A JOINT discussion between members of o Section E (Geography) and Section H (Anthropology) was held at the British Association meeting at Nottingham on the subject of geographical and cultural regions. The primary object was to clarify the concepts of regional divisions of the earth's surface from various points of view. A large measure of agreement on the fundamental principles of regional division from the point of view of the geographer was revealed. Its essential object is to distinguish different environments, and there was no divergence from the view that the most permanent contrasts, and those most important in relation to human life, are determined by natural factors (position, physical features, structure, climate, soils and vegetation). The total complex of conditions characterizing the personality of any such 'environment region' is, however, in practically every case profoundly modified by man, who must himself be included as one of the-creative factors. Entirely 'natural' regions are now comparatively rare; for example, it was pointed out that very little of the tropical forest of Africa is in a true sense primitive. Subject to this qualification, the concept of major natural regions, as worked out at the beginning of the century by Prof. Herbertson of Oxford, is of great and lasting value.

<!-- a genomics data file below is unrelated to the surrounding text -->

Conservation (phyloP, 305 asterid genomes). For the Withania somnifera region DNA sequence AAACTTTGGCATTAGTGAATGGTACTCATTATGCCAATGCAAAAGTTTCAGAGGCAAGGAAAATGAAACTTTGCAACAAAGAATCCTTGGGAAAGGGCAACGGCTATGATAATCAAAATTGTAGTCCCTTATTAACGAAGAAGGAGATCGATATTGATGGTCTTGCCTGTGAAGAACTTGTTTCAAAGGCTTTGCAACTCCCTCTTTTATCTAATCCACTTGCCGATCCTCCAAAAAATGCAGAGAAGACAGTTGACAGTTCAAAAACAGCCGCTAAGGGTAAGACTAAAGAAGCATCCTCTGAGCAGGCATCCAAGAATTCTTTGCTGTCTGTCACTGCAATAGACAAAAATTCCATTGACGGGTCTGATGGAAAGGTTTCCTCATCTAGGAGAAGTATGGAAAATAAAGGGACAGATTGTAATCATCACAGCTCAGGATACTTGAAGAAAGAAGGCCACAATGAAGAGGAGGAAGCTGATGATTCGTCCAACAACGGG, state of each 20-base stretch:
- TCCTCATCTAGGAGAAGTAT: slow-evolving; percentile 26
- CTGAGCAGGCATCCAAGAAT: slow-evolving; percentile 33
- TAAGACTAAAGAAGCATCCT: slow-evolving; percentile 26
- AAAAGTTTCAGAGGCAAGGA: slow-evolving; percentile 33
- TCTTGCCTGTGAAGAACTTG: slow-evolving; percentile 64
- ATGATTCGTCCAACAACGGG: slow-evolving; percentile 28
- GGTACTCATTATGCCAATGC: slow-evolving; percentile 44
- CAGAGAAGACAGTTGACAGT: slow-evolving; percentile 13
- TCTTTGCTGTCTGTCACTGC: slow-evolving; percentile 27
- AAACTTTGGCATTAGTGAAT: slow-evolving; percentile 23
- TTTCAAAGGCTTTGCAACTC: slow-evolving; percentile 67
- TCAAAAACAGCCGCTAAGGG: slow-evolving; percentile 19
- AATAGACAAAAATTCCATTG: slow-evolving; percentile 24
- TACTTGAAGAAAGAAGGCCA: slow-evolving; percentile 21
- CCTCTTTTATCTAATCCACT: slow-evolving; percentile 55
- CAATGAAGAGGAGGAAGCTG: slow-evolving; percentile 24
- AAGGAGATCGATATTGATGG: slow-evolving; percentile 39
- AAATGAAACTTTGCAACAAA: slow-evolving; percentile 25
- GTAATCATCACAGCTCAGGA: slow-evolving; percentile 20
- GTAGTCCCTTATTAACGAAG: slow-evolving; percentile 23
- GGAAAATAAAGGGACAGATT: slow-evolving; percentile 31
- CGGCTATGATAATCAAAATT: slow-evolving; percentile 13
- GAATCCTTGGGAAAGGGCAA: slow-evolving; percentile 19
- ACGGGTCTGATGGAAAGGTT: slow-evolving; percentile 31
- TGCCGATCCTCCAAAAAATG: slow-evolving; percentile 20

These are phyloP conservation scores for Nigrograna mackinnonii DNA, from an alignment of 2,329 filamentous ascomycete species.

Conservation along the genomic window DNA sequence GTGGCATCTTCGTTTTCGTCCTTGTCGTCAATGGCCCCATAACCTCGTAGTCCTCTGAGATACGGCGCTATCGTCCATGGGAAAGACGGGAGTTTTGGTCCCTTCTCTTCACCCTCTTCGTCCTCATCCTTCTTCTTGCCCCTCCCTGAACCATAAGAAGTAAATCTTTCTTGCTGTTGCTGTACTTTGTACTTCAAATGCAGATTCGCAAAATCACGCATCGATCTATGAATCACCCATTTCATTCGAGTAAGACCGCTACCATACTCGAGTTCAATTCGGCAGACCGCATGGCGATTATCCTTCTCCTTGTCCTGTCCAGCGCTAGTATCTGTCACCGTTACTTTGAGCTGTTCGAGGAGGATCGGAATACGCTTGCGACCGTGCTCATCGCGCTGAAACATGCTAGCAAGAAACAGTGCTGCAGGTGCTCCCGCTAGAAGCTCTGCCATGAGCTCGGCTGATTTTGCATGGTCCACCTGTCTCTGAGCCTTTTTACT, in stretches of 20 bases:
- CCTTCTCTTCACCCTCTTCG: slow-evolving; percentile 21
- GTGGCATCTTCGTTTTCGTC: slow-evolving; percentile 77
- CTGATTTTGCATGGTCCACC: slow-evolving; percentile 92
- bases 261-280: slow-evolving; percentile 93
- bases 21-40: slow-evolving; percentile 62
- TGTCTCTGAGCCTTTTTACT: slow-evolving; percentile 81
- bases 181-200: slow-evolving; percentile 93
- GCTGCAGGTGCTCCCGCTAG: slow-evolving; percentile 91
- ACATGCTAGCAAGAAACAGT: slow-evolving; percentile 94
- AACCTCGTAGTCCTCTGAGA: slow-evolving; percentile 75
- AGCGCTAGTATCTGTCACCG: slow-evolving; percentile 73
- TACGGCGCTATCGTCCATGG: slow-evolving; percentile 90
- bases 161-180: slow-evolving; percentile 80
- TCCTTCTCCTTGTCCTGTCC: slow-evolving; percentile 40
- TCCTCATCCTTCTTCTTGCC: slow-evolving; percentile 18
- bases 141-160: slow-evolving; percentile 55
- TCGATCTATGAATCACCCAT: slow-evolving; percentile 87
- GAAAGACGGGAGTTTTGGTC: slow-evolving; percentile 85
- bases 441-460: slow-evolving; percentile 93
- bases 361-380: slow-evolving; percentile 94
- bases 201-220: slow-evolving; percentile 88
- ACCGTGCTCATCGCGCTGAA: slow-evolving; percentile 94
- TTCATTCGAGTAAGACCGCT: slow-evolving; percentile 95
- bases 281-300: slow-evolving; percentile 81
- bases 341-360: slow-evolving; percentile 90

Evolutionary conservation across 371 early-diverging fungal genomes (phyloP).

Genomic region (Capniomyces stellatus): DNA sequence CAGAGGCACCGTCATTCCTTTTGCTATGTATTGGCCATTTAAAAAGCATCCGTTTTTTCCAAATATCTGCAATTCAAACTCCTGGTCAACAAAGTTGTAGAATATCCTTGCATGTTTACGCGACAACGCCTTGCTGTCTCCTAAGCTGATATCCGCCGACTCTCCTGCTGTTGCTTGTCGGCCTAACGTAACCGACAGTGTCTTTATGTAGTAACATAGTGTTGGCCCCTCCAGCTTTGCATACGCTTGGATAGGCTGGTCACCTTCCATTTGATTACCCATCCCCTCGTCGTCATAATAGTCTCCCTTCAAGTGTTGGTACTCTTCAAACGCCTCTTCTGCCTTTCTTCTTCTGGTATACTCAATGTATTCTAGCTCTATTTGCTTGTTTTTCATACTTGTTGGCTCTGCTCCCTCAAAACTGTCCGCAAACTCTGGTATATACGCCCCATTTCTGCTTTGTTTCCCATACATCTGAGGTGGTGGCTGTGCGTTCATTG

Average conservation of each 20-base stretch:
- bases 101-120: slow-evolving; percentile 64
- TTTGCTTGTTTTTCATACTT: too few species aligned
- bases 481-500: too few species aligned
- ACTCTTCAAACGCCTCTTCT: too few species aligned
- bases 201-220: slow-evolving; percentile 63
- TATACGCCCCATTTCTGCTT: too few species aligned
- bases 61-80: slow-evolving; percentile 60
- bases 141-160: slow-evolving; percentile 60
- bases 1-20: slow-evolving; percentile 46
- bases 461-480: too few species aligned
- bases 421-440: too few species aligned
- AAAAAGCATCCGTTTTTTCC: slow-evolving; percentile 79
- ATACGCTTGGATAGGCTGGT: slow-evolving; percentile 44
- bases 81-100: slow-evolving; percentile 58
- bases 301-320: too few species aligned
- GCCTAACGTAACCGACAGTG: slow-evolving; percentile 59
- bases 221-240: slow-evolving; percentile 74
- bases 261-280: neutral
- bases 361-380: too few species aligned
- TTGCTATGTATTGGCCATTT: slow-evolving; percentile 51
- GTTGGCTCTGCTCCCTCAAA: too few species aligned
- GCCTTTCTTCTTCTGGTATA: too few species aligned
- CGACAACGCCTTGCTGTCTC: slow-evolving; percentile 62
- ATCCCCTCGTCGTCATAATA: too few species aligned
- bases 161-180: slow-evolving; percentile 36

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ROXBY, P. Geographical and Cultural Regions. Nature 140, 605–606 (1937). https://doi.org/10.1038/140605a0